When Wall Street woke up yesterday, two more of its fancied firms had fallen.
Investors reeled under the triple whammy of the insolvency of Lehman Brothers, the shock sale of Merrill Lynch, and the disclosure that AIG, the world's largest insurance firm, might need to raise as much as $40 billion for survival.
The news sent shock waves across the world's stock exchanges, sending shares tumbling. US Treasuries, however, surged after investors sought shelter in the safety of government debt.
The volatile US market prompted Alan Greenspan, former head of the US Federal Reserve, to say on Sunday that the credit crisis in the country is a "once-in-a-century" financial crisis that is likely to claim more big firms before it eases.
Greenspan told ABC's This Week that the situation "is in the process of outstripping anything I've seen, and it still is not resolved and it still has a way to go".
US President George W. Bush differed, saying yesterday that the US economy was healthy enough to withstand "the adjustments that are taking place" in the financial markets. But he conceded that Americans are concerned.
Lehman, a 158-year-old investment bank, choked by the credit crisis and falling real estate values, filed for Chapter 11 bankruptcy protection from its creditors, and said it was trying to sell off key business units.
Early yesterday, the Bank of America Corp (BOA) said it would acquire Merrill Lynch lock, stock and barrel for about $50 billion. The BOA hopes the deal will lift the uncertainty over Merrill since the start of the credit crisis over a year ago.
Lehman's last hope of surviving outside court protection faded on Sunday after British bank Barclays PLC withdrew its bid to buy it. The bank fell under the weight of $60 billion in soured real estate holdings and a tighter credit market that forced it to seek court protection.
There was some comforting news for some troubled firms, however. A global consortium of banks, working with government officials in New York, announced a $70-billion pool of funds to lend to financial companies in difficulty. The aim of the bank consortium, participants said, was to prevent a worldwide panic in stock and other financial exchanges.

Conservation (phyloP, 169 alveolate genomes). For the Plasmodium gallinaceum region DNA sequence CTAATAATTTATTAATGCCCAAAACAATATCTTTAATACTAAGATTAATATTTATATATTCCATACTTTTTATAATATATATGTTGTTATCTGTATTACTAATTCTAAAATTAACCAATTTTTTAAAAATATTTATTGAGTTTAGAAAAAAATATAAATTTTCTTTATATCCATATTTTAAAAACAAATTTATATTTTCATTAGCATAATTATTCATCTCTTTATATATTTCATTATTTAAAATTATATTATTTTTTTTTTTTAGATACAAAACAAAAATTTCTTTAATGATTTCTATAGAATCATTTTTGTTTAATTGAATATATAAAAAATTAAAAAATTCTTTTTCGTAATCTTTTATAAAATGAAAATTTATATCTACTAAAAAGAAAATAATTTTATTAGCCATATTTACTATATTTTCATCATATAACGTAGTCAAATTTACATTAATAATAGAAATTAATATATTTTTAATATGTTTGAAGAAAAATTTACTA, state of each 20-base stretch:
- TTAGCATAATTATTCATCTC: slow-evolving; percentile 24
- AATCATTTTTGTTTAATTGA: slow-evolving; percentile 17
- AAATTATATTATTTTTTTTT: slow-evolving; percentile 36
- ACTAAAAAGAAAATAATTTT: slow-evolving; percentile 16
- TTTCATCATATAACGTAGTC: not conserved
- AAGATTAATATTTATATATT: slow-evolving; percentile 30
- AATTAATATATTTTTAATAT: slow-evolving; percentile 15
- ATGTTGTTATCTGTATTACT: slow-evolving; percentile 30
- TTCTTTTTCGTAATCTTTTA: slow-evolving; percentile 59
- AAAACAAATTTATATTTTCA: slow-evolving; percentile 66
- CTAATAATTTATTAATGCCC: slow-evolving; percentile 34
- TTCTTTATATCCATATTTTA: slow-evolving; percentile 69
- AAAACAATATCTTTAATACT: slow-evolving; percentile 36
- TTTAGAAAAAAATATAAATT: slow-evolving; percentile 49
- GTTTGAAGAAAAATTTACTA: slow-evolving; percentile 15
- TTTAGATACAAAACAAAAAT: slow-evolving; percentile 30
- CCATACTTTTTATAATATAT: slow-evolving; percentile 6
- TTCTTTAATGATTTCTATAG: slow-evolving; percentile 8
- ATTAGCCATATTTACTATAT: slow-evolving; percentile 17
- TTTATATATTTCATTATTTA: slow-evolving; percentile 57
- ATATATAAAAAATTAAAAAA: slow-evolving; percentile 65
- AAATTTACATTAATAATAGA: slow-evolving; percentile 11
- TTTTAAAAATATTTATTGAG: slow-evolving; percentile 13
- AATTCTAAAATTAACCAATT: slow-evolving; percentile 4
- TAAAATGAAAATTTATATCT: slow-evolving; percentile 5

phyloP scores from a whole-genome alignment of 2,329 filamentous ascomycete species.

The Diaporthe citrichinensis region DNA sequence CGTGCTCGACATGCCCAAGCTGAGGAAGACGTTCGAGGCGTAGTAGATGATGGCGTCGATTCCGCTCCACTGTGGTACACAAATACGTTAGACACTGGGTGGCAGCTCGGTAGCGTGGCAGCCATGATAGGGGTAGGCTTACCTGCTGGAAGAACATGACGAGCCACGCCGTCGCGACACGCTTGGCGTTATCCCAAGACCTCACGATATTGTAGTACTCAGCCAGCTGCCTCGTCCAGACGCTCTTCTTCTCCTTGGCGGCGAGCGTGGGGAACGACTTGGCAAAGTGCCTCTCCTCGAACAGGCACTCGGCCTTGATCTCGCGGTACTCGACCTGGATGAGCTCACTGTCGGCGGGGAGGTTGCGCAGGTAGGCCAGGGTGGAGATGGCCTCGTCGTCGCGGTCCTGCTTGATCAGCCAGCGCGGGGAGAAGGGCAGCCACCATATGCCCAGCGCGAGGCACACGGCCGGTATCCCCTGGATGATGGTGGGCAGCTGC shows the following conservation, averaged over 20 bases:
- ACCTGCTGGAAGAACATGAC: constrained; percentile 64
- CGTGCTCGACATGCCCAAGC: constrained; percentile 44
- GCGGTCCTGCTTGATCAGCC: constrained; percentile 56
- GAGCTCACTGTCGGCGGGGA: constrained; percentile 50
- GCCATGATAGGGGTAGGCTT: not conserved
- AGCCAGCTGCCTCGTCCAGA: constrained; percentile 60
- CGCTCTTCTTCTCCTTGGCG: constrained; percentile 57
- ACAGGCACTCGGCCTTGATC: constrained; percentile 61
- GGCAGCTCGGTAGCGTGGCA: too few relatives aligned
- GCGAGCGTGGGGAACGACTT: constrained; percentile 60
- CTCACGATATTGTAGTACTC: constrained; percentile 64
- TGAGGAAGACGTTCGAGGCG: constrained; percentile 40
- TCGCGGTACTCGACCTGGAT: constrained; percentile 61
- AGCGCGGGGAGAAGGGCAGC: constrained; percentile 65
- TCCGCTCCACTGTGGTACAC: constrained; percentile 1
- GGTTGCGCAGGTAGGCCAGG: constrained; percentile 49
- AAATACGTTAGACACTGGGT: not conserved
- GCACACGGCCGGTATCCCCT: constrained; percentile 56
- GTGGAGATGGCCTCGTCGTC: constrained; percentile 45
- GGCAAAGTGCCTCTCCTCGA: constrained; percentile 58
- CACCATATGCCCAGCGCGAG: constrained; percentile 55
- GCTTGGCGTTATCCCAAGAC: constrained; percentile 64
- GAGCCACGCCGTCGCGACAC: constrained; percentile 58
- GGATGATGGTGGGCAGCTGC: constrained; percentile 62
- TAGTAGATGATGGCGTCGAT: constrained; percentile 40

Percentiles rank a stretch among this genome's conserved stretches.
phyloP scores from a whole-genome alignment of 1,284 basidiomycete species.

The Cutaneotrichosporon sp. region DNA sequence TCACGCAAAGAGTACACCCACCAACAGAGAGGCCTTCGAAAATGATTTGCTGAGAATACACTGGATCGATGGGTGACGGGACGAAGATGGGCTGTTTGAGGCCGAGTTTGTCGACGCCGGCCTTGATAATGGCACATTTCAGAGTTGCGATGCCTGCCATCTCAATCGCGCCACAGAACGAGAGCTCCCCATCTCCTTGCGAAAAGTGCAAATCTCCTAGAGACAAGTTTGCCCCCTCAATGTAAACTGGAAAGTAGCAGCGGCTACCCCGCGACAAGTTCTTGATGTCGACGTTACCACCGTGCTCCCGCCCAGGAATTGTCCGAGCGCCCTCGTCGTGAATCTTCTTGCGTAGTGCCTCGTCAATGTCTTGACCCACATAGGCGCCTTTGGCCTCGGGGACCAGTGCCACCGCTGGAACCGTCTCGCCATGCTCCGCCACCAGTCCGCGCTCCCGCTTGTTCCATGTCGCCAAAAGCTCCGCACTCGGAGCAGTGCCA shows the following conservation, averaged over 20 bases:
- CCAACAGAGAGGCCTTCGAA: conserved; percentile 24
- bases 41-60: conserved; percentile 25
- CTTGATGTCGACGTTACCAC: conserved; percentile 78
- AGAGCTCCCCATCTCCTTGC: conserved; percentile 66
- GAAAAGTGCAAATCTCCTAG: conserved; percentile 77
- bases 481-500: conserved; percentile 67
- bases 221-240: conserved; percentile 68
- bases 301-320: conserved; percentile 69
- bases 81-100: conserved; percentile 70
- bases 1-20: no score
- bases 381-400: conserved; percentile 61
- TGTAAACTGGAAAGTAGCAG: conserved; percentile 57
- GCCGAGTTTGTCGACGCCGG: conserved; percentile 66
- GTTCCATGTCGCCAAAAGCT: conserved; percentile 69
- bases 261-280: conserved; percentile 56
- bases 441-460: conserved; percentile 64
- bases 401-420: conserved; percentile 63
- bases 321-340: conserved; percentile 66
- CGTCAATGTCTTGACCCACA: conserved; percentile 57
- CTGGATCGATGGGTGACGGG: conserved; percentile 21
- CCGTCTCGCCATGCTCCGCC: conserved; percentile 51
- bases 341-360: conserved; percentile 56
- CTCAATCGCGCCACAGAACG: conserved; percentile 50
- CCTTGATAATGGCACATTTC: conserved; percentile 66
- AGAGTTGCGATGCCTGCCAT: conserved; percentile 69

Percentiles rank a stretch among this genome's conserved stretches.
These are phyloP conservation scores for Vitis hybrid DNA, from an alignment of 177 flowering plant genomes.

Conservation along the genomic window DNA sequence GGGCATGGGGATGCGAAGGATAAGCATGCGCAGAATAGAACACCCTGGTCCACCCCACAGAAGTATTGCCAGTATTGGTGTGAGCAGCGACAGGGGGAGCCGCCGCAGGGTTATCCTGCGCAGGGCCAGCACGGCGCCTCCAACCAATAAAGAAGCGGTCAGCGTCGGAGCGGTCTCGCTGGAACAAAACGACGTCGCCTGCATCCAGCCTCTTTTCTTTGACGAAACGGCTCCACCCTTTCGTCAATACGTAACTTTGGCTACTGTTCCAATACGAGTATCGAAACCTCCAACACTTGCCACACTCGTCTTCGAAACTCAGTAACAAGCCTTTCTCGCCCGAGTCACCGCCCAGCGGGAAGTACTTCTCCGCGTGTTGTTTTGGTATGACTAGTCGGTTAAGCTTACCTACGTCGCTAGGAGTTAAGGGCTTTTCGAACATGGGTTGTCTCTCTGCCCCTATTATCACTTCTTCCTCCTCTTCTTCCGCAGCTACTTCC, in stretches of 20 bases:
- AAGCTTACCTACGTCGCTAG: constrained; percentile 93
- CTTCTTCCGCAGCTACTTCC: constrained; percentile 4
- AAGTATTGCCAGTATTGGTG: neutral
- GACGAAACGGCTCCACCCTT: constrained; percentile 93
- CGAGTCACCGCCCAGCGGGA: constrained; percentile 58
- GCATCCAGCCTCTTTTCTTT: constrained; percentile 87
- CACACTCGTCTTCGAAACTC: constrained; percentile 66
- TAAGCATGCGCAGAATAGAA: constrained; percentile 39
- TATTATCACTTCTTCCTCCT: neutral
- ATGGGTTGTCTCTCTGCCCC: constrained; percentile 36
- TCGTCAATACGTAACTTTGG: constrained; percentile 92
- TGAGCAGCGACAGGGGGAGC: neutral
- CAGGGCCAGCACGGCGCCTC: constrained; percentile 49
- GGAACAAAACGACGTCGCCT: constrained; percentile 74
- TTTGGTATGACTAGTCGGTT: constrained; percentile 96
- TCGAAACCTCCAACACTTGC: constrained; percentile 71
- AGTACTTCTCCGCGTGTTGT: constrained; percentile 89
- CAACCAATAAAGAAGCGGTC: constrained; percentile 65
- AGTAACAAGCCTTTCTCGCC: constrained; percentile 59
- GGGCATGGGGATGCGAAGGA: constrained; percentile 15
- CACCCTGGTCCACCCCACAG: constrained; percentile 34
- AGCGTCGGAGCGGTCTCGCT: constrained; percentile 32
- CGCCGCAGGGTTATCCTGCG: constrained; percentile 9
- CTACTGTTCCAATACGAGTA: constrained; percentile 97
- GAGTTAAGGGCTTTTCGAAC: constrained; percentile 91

Ten banks - the BOA, Barclays, Citibank, Credit Suisse, Deutsche Bank, Goldman Sachs, JP Morgan, Merrill Lynch, Morgan Stanley and the UBS - agreed to provide $7 billion each "to help enhance liquidity and mitigate the unprecedented volatility and other challenges affecting global equity and debt markets".
Filing for Chapter 11 protection allows a company to restructure while creditor claims are held at bay.
1. What two financial organizations have most recently gone bust?
2. How did Alan Greenspan describe the situation?
3. What does Chapter 11 bankruptcy mean?
1. Lehman Brothers and Merril Lynch.
2. As a once-in-a-century financial crisis.
3. A company is able to restructure while creditor claims are held at bay.
（英语点津 Helen 编辑）
About the broadcaster:
Josephine McDermott is a freelance journalist from England. Specializing in print news, she has worked on weekly and daily London newspaper titles as both a reporter and a news editor. Josephine moved to Shanghai last year to join China Daily’s Shanghai Bureau and is working for chinadaily.com.cn for the duration of the Olympics and the Paralympics.